Broadcasters are in the battle of their lives against forces of "new media" painting them as stuck in the Howdy Doody era, and government overreaching for the next broadband app.
That was the gist of National Association of Broadcasters President Gordon Smith's speech to the NAB convention in Las Vegas Tuesday. And he said that forcibly repacking stations was not his idea of a voluntary spectrum reclamation plan.
Broadcasters have embraced the digital future, he said, suggesting that they now faced a concerted effort to squeeze the life out of a service that is forward-thinking and ready to be a partner in the broadband future.
He said the $15 billion broadcasters spent transitioning from analog to digital--0and giving up 25% of spectrum in the process--was in order to remain relevant in a digital age, but now less than two years later, wireless companies want another 40%.
"Hey, we already gave at the office," he said.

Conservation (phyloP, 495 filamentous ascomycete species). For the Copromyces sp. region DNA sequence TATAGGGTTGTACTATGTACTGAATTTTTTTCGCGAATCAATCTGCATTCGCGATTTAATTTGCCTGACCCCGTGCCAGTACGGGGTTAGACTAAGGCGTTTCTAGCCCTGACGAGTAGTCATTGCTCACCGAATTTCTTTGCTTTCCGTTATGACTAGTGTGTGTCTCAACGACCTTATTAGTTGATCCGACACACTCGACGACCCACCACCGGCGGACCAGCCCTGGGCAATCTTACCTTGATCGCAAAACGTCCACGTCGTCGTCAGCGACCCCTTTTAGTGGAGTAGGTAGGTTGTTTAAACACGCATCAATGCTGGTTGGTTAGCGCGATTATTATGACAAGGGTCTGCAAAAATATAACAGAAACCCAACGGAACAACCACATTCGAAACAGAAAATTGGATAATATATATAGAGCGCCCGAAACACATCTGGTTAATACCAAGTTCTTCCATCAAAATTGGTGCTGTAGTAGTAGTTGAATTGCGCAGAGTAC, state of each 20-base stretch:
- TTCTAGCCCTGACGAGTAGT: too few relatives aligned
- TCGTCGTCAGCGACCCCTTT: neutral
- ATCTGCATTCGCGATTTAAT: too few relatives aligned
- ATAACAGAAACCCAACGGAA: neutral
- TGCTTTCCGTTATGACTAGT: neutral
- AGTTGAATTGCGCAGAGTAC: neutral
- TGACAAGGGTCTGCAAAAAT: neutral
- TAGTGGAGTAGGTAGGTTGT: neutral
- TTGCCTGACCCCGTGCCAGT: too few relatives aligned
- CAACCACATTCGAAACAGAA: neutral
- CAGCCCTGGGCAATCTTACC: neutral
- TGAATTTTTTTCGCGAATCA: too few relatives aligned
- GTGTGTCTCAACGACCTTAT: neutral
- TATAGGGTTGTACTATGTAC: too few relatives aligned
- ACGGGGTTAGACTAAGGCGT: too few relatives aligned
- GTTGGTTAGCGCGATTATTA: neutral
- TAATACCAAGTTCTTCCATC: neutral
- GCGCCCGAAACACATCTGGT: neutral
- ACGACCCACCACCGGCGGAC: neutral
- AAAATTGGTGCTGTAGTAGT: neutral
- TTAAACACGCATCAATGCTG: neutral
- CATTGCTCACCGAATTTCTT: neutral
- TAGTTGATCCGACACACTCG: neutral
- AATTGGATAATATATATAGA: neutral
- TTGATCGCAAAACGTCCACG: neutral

And while FCC Chairman Julius Genachowski said in his speech preceding Smith that voluntary did not mean stations who did not volunteer to give up spectrum would be able to decline repacking, Smith suggested that is exactly what it means.
"If a station simply can't make it and it volunteers to sell its spectrum, that's fine - as long as it doesn't harm another station that wants to stay in business and is excited about the future. The problem is that what is voluntary for the former could become involuntary for the latter. It concerns us that the FCC could forcibly relocate a broadcaster, crowd channels closer together, reduce their coverage, destroy innovation for viewers, increase interference, or otherwise degrade their signal."
Genachowski had anticipated NAB arguments, saying spectrum reclamation would not hurt mobile DTV, would not create a divide between urban and rural, and should not be delayed for an exhaustive broadband use survey, all arguments Smith raised in his speech after Genachowski's effort to shoot them down.
Clearly, the battle lines were drawn, and Smith didn't leave that conclusion for reporters to draw.
"This endangers our digital future, and violates President Obama's promise to prevent a world of digital haves and have-nots," he said. "So, we are in full battle mode to protect broadcasters from being forced to give up spectrum involuntarily."
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